Is it a guarantee that your camper bathroom will smell? Of course not. But a camper without black water won’t have as many opportunities to stink. And unlike your plumbing at home, you can’t just flush and forget. In an RV, everything drains into holding tanks that must be manually emptied by the owner. You have to find a dump station, put on gloves, attach a sewer hose, open the black water tank, rinse and flush the tanks, and add more water to your black tank—all to get rid of your own waste.

There’s also something to be said for keeping things simple in your van. The more systems you have, the more opportunities there are for things to go wrong. RV bathrooms have to be kept clean and maintained throughout the life of the camper—that’s a lot of searching for dump stations—and this might be more hassle than it’s worth.

The interior of a camper van. There is a kitchenette with a sink. There are storage cabinets running along the top of the van.

While I don’t have a bathroom, I do have an awesome full-height pantry—a much better use of space to feed hungry kiddos.
Photo by Lucy Beaugard

A call to explore

Some of you are shaking your heads right now, but stay with me. I think it’s a life skill to know how to pee and poop in the woods, and I’ve passed that down to my kids.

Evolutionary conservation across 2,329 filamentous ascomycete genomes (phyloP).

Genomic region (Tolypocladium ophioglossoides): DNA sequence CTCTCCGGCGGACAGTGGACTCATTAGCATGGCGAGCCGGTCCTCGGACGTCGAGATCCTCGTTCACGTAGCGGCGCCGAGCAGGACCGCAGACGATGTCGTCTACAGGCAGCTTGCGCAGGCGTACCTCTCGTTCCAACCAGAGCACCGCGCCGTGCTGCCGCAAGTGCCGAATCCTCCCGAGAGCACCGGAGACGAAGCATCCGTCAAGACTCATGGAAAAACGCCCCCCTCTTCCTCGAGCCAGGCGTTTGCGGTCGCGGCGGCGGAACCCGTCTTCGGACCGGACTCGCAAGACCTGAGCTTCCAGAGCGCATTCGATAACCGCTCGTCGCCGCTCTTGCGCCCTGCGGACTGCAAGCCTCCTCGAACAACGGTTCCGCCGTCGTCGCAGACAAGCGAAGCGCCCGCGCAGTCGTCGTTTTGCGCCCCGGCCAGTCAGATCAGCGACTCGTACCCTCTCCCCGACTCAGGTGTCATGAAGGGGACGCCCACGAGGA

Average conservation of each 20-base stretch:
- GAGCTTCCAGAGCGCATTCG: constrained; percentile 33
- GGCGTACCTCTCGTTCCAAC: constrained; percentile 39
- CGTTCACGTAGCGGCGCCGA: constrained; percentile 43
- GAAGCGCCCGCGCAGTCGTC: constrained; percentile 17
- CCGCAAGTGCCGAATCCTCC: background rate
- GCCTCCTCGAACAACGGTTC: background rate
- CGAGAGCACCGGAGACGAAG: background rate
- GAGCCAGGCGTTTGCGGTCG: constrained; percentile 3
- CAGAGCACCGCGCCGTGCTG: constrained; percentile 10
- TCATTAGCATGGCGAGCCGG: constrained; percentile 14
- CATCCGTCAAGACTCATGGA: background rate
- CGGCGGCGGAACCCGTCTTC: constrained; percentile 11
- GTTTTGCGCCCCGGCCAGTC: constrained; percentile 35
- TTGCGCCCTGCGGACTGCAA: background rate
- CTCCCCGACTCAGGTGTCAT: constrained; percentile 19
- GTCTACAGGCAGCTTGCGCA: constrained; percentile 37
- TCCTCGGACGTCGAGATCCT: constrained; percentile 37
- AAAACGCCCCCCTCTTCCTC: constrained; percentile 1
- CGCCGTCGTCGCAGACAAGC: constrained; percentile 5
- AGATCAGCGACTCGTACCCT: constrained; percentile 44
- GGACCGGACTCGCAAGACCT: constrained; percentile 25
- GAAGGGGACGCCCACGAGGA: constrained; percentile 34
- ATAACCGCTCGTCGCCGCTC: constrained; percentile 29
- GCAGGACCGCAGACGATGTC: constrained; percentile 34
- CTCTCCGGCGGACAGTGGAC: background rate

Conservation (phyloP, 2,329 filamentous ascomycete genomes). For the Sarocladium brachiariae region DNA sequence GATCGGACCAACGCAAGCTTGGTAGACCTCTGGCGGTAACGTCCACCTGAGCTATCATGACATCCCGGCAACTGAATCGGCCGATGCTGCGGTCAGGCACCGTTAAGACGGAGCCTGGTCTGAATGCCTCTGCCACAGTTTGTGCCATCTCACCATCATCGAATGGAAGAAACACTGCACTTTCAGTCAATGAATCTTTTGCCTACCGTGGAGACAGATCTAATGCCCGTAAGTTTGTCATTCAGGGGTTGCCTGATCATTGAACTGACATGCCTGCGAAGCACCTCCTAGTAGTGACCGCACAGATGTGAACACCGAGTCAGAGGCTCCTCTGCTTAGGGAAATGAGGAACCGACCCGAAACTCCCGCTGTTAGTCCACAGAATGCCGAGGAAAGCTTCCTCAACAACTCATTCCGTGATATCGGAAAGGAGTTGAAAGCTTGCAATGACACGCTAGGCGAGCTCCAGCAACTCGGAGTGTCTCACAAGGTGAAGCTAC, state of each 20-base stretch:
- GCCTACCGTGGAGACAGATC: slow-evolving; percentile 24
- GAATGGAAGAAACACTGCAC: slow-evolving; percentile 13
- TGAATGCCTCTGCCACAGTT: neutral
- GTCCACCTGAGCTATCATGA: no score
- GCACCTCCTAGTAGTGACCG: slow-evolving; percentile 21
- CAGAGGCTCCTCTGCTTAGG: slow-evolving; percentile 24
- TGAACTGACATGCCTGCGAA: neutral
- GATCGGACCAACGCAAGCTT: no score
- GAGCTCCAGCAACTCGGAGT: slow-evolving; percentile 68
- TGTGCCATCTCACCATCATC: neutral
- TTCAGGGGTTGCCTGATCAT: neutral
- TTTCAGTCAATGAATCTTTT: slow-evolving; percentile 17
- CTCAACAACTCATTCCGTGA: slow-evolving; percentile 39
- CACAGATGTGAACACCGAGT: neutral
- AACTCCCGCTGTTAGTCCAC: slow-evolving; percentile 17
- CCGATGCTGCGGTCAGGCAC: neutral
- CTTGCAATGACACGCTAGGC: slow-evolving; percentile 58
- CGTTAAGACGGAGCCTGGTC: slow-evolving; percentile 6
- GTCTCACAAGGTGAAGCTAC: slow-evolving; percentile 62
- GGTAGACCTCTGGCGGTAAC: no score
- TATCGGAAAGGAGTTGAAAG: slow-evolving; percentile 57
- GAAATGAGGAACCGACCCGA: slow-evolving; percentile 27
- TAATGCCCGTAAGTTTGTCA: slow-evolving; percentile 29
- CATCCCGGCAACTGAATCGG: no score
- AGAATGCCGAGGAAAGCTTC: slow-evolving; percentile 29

When we’re in the backcountry, we grab a shovel and head to gorgeous vistas and serene forests. We notice the small things; the animals scurrying by, the shape of the clouds, and how the leaves look under a midday sun. It’s another way our family gets outside and appreciates nature.

Even in the winter our quest for bathrooms has uncovered under-the-radar ski town bakeries, delicious coffee, and friendly locals. It might seem impossible to stay in a camper in the snow without a bathroom, but we do just fine, and we have the powder days to prove it.

I think the camping world’s obsession with bathrooms stems from the RV industry being driven by a generation of travelers who don’t always stray off the beaten path. For better or for worse, that’s changing.

There’s also some middle ground here. Instead of putting in a separate, full-height bathroom, consider a small compostable toilet and an outdoor shower. They can accomplish the same things and the toilet can be hidden underneath a bench or in a drawer. This is an especially good option for anyone wanting to live full-time in their van but is still looking to save space.

For many people, age, physical needs, or comfort levels make a full bathroom a necessity. If you are part of the ride-or-die bathroom crew, I’ll never convince you otherwise.

But for campers out there who are on the fence about whether they need a full bathroom in their RV, this story is for you. If you want to prioritize space for gear and kids over a toilet, do it. If you want to spend less time on maintenance and more time exploring, forego the bathroom. And if you view finding a toilet as just another part of the experience, then hey, don’t let the pro-bathroom camp persuade you otherwise.

We’re all just in it for the adventure.